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Macon schools may return to pre-pandemic level staffing as COVID funding expires

The COVID-19 pandemic brought an unprecedented wave of federal funding to K-12 education through the Elementary and Secondary Schools Emergency Relief Fund (ESSER) program. North Carolina Schools received $3.6 billion in ESSER funds. This massive financial boost allowed school districts to launch initiatives and programs that were previously out of reach.

As the ESSER funding comes to an end in September 2024, education leaders now face difficult choices. They must evaluate which programs have been successful and decide which ones to continue funding in the 2024-2025 school year. The end of this funding era marks a critical juncture for the future of educational programs nationwide.

North Carolina released a toolkit to help school systems navigate the ESSER Funding Cliff which included details such as potential options for funding the initiatives. Those initiatives listed included:

(1) apply for specific grant funding, 

(2) ask for an increase in local-level funding from county commissioners, 

(3) utilize innovative approaches to braiding federal funds, or 

(4) use a budgeting process to identify funding from within the current budget.

The Macon County Board of Education recently submitted its budget request for fiscal year 2025, outlining ambitious plans to continue the pandemic-level enhancement of the county’s educational landscape by replacing federal dollars with local county dollars. However, the proposed funding by County Manager Derek Roland has sparked discussions regarding the scope and feasibility of these enhancements.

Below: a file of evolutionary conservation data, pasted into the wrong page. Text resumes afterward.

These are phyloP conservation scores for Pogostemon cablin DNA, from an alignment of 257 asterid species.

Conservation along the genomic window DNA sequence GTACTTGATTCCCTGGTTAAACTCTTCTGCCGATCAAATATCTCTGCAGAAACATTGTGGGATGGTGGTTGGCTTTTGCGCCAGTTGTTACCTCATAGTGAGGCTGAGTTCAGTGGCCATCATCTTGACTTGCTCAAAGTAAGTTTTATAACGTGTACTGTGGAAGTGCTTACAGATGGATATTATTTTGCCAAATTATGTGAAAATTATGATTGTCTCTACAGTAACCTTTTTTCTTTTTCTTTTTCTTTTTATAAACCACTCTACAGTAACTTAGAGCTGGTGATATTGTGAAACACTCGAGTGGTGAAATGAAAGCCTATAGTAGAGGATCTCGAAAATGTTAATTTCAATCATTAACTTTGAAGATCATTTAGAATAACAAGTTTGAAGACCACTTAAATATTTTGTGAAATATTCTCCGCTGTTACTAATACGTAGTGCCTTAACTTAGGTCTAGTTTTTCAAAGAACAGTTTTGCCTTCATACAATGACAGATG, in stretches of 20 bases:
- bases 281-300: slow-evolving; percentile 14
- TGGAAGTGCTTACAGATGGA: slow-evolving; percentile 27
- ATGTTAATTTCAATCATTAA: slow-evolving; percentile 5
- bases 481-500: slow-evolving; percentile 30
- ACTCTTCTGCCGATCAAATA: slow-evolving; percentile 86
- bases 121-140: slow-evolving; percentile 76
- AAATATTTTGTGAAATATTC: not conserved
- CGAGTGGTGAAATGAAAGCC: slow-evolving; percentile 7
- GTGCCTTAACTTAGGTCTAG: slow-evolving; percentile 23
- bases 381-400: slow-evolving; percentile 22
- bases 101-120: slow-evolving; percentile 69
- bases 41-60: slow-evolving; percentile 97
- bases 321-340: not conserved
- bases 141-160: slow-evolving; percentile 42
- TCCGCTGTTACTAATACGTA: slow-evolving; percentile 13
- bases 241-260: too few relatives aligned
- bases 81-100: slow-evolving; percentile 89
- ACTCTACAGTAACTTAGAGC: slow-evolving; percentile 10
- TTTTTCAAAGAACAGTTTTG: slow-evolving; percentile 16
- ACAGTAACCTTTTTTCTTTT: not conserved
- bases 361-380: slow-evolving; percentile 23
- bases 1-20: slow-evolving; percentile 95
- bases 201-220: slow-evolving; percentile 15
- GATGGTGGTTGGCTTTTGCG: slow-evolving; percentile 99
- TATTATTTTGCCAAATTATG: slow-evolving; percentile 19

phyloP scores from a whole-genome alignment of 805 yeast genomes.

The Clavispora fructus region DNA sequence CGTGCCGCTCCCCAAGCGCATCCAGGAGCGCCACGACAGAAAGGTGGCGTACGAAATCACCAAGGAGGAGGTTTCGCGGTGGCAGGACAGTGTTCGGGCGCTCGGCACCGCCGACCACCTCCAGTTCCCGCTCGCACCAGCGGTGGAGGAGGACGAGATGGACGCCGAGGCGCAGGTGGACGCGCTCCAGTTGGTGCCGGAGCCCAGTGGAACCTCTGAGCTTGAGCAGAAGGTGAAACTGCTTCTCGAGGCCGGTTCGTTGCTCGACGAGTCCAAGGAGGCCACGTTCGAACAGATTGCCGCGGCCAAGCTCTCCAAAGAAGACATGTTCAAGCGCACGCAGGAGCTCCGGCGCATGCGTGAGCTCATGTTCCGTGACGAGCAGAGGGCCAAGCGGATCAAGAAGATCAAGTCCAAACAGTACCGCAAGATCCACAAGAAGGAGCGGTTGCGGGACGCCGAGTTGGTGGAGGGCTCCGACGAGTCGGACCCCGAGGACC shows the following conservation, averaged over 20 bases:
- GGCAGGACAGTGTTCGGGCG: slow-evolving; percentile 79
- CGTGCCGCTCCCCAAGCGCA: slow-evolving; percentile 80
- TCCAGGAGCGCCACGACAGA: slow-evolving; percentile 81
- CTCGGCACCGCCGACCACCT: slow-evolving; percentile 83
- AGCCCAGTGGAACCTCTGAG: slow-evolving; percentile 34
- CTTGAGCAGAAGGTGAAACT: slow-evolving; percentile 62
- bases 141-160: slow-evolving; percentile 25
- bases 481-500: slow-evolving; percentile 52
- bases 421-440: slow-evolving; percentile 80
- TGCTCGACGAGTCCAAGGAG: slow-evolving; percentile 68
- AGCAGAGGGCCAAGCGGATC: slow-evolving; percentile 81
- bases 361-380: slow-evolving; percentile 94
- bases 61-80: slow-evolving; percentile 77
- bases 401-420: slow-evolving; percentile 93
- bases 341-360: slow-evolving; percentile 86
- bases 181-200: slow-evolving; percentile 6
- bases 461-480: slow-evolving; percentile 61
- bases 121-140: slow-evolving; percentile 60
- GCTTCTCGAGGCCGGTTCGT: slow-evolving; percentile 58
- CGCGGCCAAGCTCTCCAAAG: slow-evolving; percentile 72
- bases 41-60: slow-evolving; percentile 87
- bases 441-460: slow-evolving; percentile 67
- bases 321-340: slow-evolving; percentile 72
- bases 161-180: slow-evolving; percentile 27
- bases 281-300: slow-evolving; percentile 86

County Manager Derek Roland’s FY 25’ Recommended Budget proposes an increase of $335,405 in operational funding for the Macon County School System, bringing the total annual contribution to $10,031,774. However, the proposed budget falls significantly short of the Board of Education’s request for a $2,546,433 increase. Over the past two fiscal years, Macon County Schools have been granted an increase of $1,216,043, or 13.7%, in operational funding. These funds have been critical in maintaining locally funded teaching positions and providing state-mandated salary increases for teachers and staff.
The school system’s request included funding for 26 new locally funded positions, originally created during the COVID-19 pandemic and funded through the ESSER. With ESSER funding ending, the school system hoped to integrate these positions into the local operating budget.
The requested positions include:
  • 19 Teaching Positions: Annual cost of $1,735,811.
  • 7 Mental Health Professionals: Annual cost of $489,040.
  • Athletic Supplements: 10% increase, totaling $31,720.
  • 3% Raise for Classified Employees: Costing $289,863.

Specifically, with its ESSER funding, Macon County Schools was able to add five full-time art teachers and four full-time music teachers to its ranks. It was also able to add one STEAM teacher, all positions that did not exist prior to the Pandemic.

Adding all the requested positions would represent a 63% increase in the number of locally funded teaching positions, marking a substantial new commitment from local funding. Roland’s recommended budget does not include funding for the newly requested positions. County Manager Roland highlighted that such an increase would signal a “new level” of commitment to locally funded operations that has not yet been agreed upon by the Board of Commissioners and Board of Education.
How are the arts funded in schools?

In North Carolina public schools, art teachers are primarily funded through a combination of state, local, and sometimes federal funding sources. Here’s a breakdown of how the funding typically works: